The best thing about Inside Out was the fresh and original idea for a film, handled with animation no less. I really enjoyed the movie conceptually, as the premise of the film sounds like something I would watch even the movie wasn’t critically acclaimed. The little things were very enjoyable, like how they dealt with abstract thought or how the Memory Dump was a pit, which traditionally symbolize death in literature. One of the things that was ruined for me in the film was the fact that everyone kept saying that it’s “such a sad movie”. I went into the movie expecting to get pretty emotional, but the only tear-jerking part was Bing Bong’s “death”. Although not a gripe with the film itself, I did not really connect with the plot and characters as much as everyone else did.

The biggest theme of Inside Out is the emphasis of sentimentality and its importance to happiness and one’s overall character. As the film opens, it explains that your memories and the Personality islands that are created from them are what make you, you. Although it may seem out of context, a quote from The Incredibles ties in with this film – “When everyone’s super, no one will be.” It’s the same for emotion – when everyone’s happy and sadness is nonexistent, it isn’t true happiness, as you haven’t experienced true sadness.

The fact that, at the conclusion of Inside Out, Sadness is given control over the memories only emphasizes the importance of sadness to sentimentality. Sentimentality is shown to be important to one’s inner self because as Sadness takes over the controls to save Riley, the rest of the emotions accept Sadness to be just as important to Riley as they are. This acceptance opens up the possibilities for a more complex control console and an enlarged Personality island ring. As a result, Riley can experience more complexities in her mind and emotional state, symbolizing her growing up and finding her identity.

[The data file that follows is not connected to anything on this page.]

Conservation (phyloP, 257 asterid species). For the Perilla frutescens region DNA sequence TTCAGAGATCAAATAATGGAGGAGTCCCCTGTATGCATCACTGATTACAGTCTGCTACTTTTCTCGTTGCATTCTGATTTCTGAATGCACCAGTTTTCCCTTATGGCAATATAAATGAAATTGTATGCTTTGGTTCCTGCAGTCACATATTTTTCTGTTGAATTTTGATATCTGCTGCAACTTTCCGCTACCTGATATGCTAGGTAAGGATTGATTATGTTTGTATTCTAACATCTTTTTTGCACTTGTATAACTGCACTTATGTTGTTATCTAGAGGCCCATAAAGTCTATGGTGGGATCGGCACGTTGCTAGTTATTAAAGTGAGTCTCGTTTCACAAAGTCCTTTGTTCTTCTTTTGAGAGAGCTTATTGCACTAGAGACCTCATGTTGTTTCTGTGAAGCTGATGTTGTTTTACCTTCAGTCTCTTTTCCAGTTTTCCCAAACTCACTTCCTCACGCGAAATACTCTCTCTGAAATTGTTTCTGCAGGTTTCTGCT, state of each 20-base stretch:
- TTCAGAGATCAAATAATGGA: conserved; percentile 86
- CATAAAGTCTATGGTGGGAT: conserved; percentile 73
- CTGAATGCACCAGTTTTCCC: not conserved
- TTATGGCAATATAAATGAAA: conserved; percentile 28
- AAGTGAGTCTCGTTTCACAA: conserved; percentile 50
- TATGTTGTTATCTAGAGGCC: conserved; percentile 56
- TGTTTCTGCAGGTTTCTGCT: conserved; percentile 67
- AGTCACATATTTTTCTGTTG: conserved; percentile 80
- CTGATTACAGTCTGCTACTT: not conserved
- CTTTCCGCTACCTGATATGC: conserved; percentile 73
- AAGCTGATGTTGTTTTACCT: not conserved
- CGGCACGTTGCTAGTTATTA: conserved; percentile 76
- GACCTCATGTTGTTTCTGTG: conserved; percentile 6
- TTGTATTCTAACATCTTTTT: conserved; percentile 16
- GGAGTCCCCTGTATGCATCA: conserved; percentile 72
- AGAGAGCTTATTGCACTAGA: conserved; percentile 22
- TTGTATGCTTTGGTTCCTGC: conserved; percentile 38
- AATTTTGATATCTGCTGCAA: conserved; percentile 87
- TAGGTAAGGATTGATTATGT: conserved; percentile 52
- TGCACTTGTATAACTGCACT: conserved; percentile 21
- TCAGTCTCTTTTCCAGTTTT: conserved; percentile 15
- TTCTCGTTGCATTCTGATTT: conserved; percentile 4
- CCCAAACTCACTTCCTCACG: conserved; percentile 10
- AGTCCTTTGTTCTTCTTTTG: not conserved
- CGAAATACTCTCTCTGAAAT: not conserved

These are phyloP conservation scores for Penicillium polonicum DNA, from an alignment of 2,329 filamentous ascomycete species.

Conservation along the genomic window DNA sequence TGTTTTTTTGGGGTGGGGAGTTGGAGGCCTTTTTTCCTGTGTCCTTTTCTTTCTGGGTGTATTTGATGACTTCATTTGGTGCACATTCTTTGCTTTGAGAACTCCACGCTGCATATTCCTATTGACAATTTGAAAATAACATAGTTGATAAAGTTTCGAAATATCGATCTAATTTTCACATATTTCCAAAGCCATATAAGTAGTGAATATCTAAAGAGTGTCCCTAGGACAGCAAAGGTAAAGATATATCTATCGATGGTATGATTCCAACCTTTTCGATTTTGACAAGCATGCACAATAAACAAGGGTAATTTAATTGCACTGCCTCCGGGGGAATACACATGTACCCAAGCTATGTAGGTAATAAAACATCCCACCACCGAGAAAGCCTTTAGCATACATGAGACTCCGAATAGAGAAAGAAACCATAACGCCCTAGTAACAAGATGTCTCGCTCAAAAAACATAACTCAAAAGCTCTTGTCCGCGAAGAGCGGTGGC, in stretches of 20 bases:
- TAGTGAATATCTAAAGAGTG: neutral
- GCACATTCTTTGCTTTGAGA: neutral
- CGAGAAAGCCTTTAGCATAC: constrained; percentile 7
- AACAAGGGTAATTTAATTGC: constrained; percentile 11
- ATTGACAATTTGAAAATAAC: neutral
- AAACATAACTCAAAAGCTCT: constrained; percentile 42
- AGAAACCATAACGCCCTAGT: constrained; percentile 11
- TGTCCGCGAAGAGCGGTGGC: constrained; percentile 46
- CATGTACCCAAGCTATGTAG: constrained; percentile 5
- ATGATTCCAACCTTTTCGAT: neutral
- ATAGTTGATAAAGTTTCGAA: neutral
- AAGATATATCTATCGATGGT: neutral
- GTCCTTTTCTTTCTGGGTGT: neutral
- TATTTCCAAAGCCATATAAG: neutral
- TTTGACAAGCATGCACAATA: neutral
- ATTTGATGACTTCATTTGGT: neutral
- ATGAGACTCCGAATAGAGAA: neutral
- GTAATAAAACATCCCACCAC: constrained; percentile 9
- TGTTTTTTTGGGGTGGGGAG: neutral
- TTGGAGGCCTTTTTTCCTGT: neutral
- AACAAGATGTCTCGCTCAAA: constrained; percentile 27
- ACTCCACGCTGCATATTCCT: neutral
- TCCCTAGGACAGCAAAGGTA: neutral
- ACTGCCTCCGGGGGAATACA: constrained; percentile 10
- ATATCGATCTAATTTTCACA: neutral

Inside Out, while winning Best Animated Feature, is slightly lower on my personal list than the other Pixar films. That said, it is a great film still – easily recommendable to not just families, but to most audiences. It’s hard to dislike, but doesn’t quite reach the top tier of animated films, personally. It’s definitely worth a watch – I don’t know who I wouldn’t recommend this film to, as it appeals to the emotional side in that it handles a sort of tenderness that can’t really be shown in most films, and the logical side that is curious as to how such a complex subject is handled in this form of media. If you’re lacking a brain or heart, then this film isn’t for you. The film is rated PG appropriately – more mature themes are definitely present, but it is ultimately designed for children, so it is kept tame and under control. Growing up, Pixar movies have always been great movies to watch with anyone in any mood, and Inside Out is no exception.

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Pete Docter’s View of Emotionalism as Portrayed in His Computer Animated Movie, Inside Out. (2019, January 03). GradesFixer. Retrieved December 6, 2021, from
“Pete Docter’s View of Emotionalism as Portrayed in His Computer Animated Movie, Inside Out.” GradesFixer, 03 Jan. 2019,
Pete Docter’s View of Emotionalism as Portrayed in His Computer Animated Movie, Inside Out. [online]. Available at: <> [Accessed 6 Dec. 2021].
Pete Docter’s View of Emotionalism as Portrayed in His Computer Animated Movie, Inside Out [Internet]. GradesFixer. 2019 Jan 03 [cited 2021 Dec 6]. Available from: